Our 1st event was held on 12th of April, 7:30pm at the Varesezaal, in the Koninklijk Conservatorium of The Hague. We had two speakers, Ji Youn Kang (a composer, sound artist and noisist based in The Hague http://jiyounkang.com) and Mariette Groot (who runs a mobile store called Underbelly, offering records, books, magazines, films and small musical instruments. http://underbelly.nu). They shared their own experiences and thoughts which then continued onto an active discussion.
Such topics – like gender in electronic music – are rife with really difficult corners, and the spectrum of where people lie is wide. To acknowledge this, it was essential that we addressed situations appropriately which allowed the speakers and also the audience to be comfortable. We had to find a way to provide a safe space for people to talk and to not feel pressured in public. During the meetings – for the organisation of this event – it became very clear that there were still many stories of many people’s experiences that needed appeasing. Indeed, what was felt in this group, was a very strong connection of listening and supporting. This is something we would like to bring to the discussions.
It is very humbling to hear about personal stories – of complex and contentious situations that have happened in the past, and knowing that many similar situations are still happening today. We are also reminded that in many contexts things are not quite so visible. Even the most subtle of derogatory exchanges between two people – things not seen by other people – are some of the most damaging to the self-confidence and self-respect of a person. If they are the only ones to experience this, how will other people believe them? So, the questions are raised as to how to expose these invisibilities, and to give credance to them as real self-politicised experiences. It is arguable that not enough changes are happening in various public events, and this has not only heavily skewed the imaginations of the public towards the sense of diversity, but it means that any tiny amount of change can be seen as monumental. Is this good enough? Are we supporting the female performer/composer enough, and can we cultivate more female role-models? In fact, how do we see the role of females in electronic music? When people choose artists, what is un/consciously being thought of whilst deciding?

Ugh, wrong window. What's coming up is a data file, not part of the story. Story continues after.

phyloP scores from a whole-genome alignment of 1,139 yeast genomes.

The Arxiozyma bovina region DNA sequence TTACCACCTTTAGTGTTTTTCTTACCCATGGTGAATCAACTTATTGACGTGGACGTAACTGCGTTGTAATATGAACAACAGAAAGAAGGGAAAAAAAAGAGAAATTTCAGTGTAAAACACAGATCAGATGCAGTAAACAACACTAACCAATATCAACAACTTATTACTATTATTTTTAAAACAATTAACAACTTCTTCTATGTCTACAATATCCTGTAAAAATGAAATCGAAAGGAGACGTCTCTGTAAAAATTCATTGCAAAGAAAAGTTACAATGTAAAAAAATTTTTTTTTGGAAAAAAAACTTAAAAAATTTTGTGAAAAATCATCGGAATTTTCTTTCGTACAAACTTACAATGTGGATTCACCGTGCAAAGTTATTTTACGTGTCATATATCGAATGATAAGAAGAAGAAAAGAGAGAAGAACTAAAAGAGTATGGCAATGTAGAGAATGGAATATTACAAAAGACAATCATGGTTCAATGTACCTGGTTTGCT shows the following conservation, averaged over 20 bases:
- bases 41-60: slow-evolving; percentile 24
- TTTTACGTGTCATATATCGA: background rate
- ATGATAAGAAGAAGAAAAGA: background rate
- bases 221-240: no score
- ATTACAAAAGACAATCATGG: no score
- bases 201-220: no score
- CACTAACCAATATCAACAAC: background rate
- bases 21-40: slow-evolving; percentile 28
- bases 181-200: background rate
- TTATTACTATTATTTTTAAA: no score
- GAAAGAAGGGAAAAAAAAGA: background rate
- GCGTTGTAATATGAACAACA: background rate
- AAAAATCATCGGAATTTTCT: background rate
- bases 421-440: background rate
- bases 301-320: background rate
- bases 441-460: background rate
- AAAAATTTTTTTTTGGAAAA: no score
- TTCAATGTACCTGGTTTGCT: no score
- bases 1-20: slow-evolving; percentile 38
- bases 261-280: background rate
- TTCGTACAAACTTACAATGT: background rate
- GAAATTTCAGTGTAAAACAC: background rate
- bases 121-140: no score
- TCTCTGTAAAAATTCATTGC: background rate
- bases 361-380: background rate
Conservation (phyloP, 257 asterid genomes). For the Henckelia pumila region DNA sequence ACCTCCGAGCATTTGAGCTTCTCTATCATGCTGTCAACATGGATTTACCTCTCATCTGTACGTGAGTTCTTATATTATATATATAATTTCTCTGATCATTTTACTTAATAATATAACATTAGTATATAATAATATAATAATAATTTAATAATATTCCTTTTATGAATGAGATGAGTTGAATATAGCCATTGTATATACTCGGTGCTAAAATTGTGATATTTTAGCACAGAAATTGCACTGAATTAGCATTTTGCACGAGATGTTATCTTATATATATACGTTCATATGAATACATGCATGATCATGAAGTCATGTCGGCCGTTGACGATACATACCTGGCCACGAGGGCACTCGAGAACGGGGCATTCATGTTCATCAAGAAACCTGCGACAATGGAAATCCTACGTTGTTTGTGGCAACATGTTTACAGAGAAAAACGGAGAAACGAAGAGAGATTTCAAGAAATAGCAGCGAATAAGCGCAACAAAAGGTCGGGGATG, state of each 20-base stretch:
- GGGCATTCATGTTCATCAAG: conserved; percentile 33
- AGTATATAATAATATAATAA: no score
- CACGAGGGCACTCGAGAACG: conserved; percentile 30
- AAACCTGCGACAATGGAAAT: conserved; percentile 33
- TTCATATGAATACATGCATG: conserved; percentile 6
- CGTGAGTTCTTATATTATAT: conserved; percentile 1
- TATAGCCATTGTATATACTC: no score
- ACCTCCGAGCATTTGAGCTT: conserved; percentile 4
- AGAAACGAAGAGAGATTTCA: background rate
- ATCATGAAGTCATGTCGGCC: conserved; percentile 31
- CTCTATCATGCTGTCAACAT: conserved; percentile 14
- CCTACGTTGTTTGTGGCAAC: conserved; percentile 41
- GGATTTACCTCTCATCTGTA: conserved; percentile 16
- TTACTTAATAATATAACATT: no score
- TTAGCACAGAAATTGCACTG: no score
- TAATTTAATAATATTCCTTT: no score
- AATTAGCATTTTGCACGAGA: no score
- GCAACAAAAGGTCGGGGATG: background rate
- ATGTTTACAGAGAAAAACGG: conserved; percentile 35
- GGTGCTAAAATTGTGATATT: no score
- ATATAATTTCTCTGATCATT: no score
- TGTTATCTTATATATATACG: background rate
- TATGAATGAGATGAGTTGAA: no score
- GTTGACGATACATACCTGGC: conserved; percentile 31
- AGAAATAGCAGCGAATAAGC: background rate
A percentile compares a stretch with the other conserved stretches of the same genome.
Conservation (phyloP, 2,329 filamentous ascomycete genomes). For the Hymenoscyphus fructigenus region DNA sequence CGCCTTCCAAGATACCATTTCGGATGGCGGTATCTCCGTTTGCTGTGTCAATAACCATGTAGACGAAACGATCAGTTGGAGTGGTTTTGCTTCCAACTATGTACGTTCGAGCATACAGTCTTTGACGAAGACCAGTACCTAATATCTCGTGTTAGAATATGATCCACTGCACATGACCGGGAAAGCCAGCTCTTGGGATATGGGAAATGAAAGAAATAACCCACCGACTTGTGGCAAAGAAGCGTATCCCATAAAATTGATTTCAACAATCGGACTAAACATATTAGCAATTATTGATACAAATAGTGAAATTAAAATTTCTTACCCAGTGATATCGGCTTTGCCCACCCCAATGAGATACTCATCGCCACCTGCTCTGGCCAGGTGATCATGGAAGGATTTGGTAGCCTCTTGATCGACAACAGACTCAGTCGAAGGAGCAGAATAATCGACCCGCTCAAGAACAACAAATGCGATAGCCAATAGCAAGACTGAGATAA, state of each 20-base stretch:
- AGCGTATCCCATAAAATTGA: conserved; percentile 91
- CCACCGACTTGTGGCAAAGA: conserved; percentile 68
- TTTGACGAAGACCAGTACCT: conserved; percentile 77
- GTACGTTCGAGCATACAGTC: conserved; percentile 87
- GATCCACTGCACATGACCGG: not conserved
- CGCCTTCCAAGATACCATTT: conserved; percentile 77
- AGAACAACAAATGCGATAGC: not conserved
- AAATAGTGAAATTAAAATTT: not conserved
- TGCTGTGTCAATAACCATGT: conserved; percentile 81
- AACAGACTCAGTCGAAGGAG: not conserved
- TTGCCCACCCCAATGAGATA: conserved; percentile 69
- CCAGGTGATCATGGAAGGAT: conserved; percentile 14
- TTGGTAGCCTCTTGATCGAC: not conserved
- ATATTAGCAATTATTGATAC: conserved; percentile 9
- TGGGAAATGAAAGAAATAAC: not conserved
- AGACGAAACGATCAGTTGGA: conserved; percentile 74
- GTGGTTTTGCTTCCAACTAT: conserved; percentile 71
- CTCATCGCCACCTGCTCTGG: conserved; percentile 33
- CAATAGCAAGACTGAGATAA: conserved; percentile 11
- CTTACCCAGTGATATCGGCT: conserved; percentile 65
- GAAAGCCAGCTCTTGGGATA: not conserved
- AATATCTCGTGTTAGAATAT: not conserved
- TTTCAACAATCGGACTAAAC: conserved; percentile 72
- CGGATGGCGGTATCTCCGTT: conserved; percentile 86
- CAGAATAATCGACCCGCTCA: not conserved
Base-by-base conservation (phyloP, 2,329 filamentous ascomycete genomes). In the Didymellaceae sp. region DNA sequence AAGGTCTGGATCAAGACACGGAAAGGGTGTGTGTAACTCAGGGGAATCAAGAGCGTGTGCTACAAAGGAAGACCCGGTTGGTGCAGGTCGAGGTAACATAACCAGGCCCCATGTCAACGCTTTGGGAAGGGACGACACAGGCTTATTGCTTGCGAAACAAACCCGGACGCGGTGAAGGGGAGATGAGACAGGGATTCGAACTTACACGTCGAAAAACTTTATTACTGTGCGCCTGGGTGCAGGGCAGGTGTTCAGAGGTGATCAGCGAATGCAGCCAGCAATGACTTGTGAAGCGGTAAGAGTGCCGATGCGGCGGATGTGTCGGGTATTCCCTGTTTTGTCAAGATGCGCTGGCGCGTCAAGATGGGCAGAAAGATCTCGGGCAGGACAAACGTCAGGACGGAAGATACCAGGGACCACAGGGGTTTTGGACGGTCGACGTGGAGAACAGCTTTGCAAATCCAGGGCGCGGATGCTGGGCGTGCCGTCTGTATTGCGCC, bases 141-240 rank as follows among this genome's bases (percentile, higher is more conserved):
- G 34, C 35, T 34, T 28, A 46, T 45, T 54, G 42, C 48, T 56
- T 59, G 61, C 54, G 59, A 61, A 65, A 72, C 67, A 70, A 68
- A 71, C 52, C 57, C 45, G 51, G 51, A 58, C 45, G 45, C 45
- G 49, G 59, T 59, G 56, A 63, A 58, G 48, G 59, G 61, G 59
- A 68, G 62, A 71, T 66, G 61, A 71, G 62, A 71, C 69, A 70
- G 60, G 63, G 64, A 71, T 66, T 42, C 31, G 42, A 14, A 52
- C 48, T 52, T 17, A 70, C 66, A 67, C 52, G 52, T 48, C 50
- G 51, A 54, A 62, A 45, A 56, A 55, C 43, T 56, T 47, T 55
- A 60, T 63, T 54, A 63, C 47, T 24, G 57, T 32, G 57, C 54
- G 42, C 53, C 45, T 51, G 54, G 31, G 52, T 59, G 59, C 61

For this discussion to work, we need to find a way that lets it sit with an open mind, in order to find solutions through this, and how they will be implemented. If we want changes to be made, we should of course accept the smallest changes as a way forward, but changes must be continuously happening for the better. If people become active in thinking about themselves in this topic, then this is a very good thing. Self-politisism can only be seen as an open door: to start questioning our surroundings.
In addition, why is positive discrimination such an explosive topic to discuss? If it makes sense to have, then why is it so complex, and why are people against it? As a heavy example, it goes without saying that it is a demoralising thing when after you demand that ‘Black Lives Matter’, there will always be somebody throwing back the comment, ‘All Lives Matter’.